Radical Joy Revealed
November 11, 2015
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Radical Joy Revealed is a weekly message of inspiration about finding and making beauty in wounded places. We hope you'll enjoy these doorways into places that are both familiar and surprising, and we welcome your suggestions, stories, and photos. Click here to subscribe.

Rossi bleeding tree
Jack Rossi's "Beauty and the Beast." Photo by Meg Brazill
 
The October 28 edition of Radical Joy Revealed featured a story about a work of art by Jack Rossi called "Beauty and the Beast," currently featured in the Eco-Visions exhibit in Woodstock, Vermont. It is made of tiny red plastic pellets that the artist has applied to a tree in such a way that the tree looks like it is bleeding. The work calls attention to nature's wounds, which humans often fail to see until it is too late.
 
In response to that story, we received a note from Loriel Golden of Sebastopol, California. She questioned whether making of such a piece might be more harmful than inspirational:
 
It hurts me to see someone putting poisonous pellets on a tree. The material used in creating the crimson beads is most likely highly toxic to humans, birds, insects, animals, plants and trees. Taking one more tree for one's own artistic or political purposes at this time of Climate Catastrophe... is like making a woman who has already lost most of her children lose just one more in the effort to save the few that are left.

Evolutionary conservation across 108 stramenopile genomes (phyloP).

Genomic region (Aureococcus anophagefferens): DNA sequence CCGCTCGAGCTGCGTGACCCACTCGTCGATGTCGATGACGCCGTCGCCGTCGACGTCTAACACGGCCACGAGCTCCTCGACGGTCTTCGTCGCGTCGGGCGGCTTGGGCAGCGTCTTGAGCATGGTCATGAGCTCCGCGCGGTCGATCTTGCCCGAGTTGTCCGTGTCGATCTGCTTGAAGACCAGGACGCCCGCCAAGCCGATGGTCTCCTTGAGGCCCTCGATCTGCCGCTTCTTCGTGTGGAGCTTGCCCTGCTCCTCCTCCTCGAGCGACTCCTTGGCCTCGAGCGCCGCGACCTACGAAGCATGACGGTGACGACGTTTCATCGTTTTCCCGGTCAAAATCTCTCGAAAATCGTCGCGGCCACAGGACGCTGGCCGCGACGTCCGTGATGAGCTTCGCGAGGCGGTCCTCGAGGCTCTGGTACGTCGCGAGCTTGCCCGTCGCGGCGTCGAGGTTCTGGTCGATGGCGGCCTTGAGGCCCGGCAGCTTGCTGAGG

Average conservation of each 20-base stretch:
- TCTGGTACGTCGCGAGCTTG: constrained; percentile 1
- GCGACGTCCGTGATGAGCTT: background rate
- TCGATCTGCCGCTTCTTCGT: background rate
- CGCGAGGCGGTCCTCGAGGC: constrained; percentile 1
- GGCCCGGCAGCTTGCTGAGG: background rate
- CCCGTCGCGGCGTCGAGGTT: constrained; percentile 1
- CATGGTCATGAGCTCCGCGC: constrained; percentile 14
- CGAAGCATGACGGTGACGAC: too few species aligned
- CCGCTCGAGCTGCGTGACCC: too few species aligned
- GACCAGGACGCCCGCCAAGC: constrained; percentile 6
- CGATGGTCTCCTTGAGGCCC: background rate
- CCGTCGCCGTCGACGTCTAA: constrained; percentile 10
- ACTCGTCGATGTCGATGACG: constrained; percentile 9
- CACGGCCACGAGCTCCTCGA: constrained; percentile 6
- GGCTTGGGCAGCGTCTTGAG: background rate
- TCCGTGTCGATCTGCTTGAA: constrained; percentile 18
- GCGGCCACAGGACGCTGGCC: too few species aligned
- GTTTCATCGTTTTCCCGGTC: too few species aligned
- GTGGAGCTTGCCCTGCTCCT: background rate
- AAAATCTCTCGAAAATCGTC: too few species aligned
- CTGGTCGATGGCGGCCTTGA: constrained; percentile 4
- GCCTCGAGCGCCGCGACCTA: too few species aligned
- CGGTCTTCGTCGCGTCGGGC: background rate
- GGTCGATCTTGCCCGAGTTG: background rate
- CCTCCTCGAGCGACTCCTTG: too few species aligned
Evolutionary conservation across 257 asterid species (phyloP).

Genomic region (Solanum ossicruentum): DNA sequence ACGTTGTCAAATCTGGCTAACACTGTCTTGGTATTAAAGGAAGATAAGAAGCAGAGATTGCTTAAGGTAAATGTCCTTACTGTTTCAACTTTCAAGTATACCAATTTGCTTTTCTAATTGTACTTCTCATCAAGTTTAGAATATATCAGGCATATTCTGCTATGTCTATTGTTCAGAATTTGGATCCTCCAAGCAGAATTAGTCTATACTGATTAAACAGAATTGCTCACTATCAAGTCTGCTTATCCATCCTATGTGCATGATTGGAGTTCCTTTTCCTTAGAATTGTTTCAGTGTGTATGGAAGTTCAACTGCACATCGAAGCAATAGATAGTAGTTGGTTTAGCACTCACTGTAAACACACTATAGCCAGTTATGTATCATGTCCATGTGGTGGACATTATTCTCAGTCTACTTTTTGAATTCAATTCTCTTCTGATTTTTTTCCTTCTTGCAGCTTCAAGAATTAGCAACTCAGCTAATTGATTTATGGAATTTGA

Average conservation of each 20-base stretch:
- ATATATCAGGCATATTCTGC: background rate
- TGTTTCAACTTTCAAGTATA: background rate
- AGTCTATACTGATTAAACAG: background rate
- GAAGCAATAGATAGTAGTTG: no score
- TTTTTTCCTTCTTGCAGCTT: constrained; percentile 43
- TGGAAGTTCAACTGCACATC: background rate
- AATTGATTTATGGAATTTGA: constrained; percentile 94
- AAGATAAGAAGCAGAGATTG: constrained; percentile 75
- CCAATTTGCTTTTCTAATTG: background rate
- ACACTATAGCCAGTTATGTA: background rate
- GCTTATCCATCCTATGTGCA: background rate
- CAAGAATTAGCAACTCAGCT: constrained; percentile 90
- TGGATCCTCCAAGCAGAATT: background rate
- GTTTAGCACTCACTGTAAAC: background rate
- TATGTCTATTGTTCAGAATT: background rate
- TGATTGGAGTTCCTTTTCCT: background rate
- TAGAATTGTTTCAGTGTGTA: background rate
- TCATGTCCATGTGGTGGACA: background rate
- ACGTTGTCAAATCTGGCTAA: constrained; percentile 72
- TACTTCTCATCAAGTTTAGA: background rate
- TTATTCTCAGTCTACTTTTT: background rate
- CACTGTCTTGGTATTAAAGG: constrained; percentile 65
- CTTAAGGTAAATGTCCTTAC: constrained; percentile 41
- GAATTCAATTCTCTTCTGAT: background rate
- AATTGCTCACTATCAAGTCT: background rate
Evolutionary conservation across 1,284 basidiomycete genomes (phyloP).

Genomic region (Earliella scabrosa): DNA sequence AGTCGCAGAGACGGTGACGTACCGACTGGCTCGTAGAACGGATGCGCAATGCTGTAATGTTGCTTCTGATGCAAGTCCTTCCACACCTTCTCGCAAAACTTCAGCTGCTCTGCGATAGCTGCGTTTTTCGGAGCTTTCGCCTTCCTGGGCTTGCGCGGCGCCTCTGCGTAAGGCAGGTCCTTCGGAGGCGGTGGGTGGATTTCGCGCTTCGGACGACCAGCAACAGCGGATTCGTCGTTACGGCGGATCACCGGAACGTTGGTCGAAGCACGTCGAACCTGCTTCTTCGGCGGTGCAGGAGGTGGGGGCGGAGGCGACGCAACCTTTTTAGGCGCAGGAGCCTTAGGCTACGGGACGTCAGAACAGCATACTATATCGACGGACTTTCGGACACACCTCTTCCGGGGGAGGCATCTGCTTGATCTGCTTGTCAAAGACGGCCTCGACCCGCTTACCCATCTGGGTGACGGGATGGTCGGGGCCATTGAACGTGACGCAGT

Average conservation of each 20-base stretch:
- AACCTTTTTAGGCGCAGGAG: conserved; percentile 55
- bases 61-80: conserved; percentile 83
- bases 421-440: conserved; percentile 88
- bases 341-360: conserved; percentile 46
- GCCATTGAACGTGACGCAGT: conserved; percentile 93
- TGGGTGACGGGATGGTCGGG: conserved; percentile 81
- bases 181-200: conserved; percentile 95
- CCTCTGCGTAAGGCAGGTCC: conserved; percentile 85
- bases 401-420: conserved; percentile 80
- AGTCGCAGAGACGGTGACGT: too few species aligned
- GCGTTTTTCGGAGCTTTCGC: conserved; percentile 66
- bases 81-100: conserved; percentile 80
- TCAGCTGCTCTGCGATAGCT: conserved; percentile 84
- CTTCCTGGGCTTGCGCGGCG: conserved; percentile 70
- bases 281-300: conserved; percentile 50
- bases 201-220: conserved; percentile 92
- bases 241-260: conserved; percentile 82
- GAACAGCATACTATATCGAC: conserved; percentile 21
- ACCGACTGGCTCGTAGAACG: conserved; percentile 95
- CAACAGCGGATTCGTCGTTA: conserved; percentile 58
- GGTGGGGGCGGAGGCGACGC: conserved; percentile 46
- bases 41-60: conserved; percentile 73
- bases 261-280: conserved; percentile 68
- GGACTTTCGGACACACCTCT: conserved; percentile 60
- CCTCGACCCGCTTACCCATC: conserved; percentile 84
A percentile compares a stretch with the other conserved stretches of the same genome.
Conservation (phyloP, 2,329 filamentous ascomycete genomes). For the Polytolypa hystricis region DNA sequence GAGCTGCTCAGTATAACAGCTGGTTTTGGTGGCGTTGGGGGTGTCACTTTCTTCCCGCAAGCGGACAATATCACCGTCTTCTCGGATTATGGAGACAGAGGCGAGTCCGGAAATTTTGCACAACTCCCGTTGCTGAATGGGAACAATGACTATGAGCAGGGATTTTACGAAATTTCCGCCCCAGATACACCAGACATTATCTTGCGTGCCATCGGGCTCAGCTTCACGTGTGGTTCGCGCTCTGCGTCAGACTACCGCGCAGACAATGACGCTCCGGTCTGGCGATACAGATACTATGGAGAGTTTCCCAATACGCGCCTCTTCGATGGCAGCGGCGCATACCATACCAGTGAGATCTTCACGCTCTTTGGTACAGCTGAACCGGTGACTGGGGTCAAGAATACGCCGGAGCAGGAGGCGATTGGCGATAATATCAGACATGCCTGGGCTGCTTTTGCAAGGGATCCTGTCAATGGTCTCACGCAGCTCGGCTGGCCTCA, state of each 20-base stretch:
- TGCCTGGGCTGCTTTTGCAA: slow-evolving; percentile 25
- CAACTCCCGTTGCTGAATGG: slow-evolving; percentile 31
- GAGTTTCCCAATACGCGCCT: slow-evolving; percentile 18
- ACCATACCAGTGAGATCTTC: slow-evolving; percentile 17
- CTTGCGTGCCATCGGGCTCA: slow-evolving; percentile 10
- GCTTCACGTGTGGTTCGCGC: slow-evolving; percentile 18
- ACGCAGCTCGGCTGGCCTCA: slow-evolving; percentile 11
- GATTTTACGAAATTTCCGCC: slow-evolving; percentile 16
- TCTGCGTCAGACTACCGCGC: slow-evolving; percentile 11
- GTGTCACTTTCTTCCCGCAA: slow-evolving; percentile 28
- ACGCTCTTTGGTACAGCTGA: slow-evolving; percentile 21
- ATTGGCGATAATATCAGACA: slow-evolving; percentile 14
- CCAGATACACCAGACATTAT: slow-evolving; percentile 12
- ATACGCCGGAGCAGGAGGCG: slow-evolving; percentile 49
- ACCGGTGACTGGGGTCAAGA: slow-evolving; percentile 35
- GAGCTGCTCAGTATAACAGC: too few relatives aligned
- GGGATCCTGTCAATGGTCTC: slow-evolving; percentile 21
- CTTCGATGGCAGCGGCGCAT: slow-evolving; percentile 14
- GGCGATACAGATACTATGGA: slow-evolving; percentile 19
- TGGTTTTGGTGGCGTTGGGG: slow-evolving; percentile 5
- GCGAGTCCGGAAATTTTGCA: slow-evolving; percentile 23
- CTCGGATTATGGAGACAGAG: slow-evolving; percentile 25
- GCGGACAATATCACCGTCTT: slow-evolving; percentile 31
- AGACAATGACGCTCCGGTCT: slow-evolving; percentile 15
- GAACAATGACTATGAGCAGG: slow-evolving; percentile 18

We contacted artist Jack Rossi and asked for his reaction. Here's his reply:

I agree whole heartedly with the reader's response. Let me provide a few details. This particular tree is over half dead and unfortunately on the 'chopping block' fairly soon for removal due to potential large falling branches onto the path (which has already begun). The plastic shards (while yes, poisonous to our environment and a natural way of life) are cut-up plastic picnic plates and utensils and inert in this state. More importantly, I was very cautious and conscious of making sure the shards were only placed on the dead portion of the tree and all will be removed at the end of the show if the tree is not lost prior to that.
 
I have a deep respect for all living things and this tree is no different. I certainly considered this concern before proceeding and can only say in this instance the tree and I agreed.
 
Thank you, Loriel and thank you, Jack. We love receiving your comments about Radical Joy Revealed stories and will do our best to respond to them.

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Radical Joy for Hard Times is a global community of people dedicated to finding and making beauty in wounded places. Reconnecting with these places, sharing our stories of loss, and making acts of beauty there, we transform the land, reconnect people and the places that nourish them, and empower ourselves to make a difference in the way we live on Earth. 
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